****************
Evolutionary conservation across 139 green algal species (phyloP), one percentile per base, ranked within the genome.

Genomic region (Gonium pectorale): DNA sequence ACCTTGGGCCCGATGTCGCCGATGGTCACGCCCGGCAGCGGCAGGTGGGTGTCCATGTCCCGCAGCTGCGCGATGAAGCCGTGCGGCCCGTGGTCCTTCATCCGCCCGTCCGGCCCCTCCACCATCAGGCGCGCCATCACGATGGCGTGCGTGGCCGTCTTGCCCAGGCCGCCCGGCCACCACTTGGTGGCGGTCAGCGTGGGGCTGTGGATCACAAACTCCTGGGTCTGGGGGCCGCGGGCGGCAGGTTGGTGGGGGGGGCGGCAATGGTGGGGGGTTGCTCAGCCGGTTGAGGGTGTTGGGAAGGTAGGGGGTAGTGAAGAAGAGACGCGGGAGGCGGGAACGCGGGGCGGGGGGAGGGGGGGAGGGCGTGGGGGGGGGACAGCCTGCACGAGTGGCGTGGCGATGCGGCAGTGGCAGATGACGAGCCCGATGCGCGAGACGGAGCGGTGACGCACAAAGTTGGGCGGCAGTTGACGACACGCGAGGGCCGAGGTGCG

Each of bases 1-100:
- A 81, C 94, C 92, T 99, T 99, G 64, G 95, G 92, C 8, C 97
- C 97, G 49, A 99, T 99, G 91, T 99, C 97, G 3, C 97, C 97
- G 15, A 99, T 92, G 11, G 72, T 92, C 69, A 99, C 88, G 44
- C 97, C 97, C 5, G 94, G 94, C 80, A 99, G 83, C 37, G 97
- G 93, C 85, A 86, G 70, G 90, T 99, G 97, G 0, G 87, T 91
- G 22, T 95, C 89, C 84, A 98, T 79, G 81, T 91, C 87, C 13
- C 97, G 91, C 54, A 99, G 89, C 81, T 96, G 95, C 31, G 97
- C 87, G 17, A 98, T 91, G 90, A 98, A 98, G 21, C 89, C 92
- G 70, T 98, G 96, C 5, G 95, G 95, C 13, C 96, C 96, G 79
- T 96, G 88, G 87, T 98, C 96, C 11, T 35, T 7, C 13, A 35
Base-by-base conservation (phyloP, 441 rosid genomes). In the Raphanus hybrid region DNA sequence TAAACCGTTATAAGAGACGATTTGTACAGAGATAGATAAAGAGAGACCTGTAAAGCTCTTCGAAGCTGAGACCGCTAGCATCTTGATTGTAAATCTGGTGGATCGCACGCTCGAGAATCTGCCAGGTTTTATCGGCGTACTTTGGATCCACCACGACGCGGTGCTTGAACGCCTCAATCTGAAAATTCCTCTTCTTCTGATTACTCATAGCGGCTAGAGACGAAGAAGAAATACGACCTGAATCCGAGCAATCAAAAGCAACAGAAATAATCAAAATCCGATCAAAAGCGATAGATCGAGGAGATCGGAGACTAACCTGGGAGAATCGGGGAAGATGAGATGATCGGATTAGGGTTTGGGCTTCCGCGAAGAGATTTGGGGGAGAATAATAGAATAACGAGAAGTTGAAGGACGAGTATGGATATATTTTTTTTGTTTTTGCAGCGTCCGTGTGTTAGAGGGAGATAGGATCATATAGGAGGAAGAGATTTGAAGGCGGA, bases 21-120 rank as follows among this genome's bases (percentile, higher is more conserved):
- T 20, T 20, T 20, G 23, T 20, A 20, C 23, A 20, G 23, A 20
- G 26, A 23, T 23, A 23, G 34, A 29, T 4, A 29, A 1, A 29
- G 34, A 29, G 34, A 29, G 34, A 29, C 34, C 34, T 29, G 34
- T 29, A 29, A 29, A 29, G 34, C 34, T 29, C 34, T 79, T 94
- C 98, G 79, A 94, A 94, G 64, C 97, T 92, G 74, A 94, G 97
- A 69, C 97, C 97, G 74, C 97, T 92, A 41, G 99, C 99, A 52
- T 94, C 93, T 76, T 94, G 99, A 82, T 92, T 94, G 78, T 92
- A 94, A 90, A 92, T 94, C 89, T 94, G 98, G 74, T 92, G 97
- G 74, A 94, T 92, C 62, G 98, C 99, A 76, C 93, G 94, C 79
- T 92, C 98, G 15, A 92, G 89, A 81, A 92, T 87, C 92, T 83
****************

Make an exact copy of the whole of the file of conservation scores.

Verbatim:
Evolutionary conservation across 139 green algal species (phyloP), one percentile per base, ranked within the genome.

Genomic region (Gonium pectorale): DNA sequence ACCTTGGGCCCGATGTCGCCGATGGTCACGCCCGGCAGCGGCAGGTGGGTGTCCATGTCCCGCAGCTGCGCGATGAAGCCGTGCGGCCCGTGGTCCTTCATCCGCCCGTCCGGCCCCTCCACCATCAGGCGCGCCATCACGATGGCGTGCGTGGCCGTCTTGCCCAGGCCGCCCGGCCACCACTTGGTGGCGGTCAGCGTGGGGCTGTGGATCACAAACTCCTGGGTCTGGGGGCCGCGGGCGGCAGGTTGGTGGGGGGGGCGGCAATGGTGGGGGGTTGCTCAGCCGGTTGAGGGTGTTGGGAAGGTAGGGGGTAGTGAAGAAGAGACGCGGGAGGCGGGAACGCGGGGCGGGGGGAGGGGGGGAGGGCGTGGGGGGGGGACAGCCTGCACGAGTGGCGTGGCGATGCGGCAGTGGCAGATGACGAGCCCGATGCGCGAGACGGAGCGGTGACGCACAAAGTTGGGCGGCAGTTGACGACACGCGAGGGCCGAGGTGCG

Each of bases 1-100:
- A 81, C 94, C 92, T 99, T 99, G 64, G 95, G 92, C 8, C 97
- C 97, G 49, A 99, T 99, G 91, T 99, C 97, G 3, C 97, C 97
- G 15, A 99, T 92, G 11, G 72, T 92, C 69, A 99, C 88, G 44
- C 97, C 97, C 5, G 94, G 94, C 80, A 99, G 83, C 37, G 97
- G 93, C 85, A 86, G 70, G 90, T 99, G 97, G 0, G 87, T 91
- G 22, T 95, C 89, C 84, A 98, T 79, G 81, T 91, C 87, C 13
- C 97, G 91, C 54, A 99, G 89, C 81, T 96, G 95, C 31, G 97
- C 87, G 17, A 98, T 91, G 90, A 98, A 98, G 21, C 89, C 92
- G 70, T 98, G 96, C 5, G 95, G 95, C 13, C 96, C 96, G 79
- T 96, G 88, G 87, T 98, C 96, C 11, T 35, T 7, C 13, A 35
Base-by-base conservation (phyloP, 441 rosid genomes). In the Raphanus hybrid region DNA sequence TAAACCGTTATAAGAGACGATTTGTACAGAGATAGATAAAGAGAGACCTGTAAAGCTCTTCGAAGCTGAGACCGCTAGCATCTTGATTGTAAATCTGGTGGATCGCACGCTCGAGAATCTGCCAGGTTTTATCGGCGTACTTTGGATCCACCACGACGCGGTGCTTGAACGCCTCAATCTGAAAATTCCTCTTCTTCTGATTACTCATAGCGGCTAGAGACGAAGAAGAAATACGACCTGAATCCGAGCAATCAAAAGCAACAGAAATAATCAAAATCCGATCAAAAGCGATAGATCGAGGAGATCGGAGACTAACCTGGGAGAATCGGGGAAGATGAGATGATCGGATTAGGGTTTGGGCTTCCGCGAAGAGATTTGGGGGAGAATAATAGAATAACGAGAAGTTGAAGGACGAGTATGGATATATTTTTTTTGTTTTTGCAGCGTCCGTGTGTTAGAGGGAGATAGGATCATATAGGAGGAAGAGATTTGAAGGCGGA, bases 21-120 rank as follows among this genome's bases (percentile, higher is more conserved):
- T 20, T 20, T 20, G 23, T 20, A 20, C 23, A 20, G 23, A 20
- G 26, A 23, T 23, A 23, G 34, A 29, T 4, A 29, A 1, A 29
- G 34, A 29, G 34, A 29, G 34, A 29, C 34, C 34, T 29, G 34
- T 29, A 29, A 29, A 29, G 34, C 34, T 29, C 34, T 79, T 94
- C 98, G 79, A 94, A 94, G 64, C 97, T 92, G 74, A 94, G 97
- A 69, C 97, C 97, G 74, C 97, T 92, A 41, G 99, C 99, A 52
- T 94, C 93, T 76, T 94, G 99, A 82, T 92, T 94, G 78, T 92
- A 94, A 90, A 92, T 94, C 89, T 94, G 98, G 74, T 92, G 97
- G 74, A 94, T 92, C 62, G 98, C 99, A 76, C 93, G 94, C 79
- T 92, C 98, G 15, A 92, G 89, A 81, A 92, T 87, C 92, T 83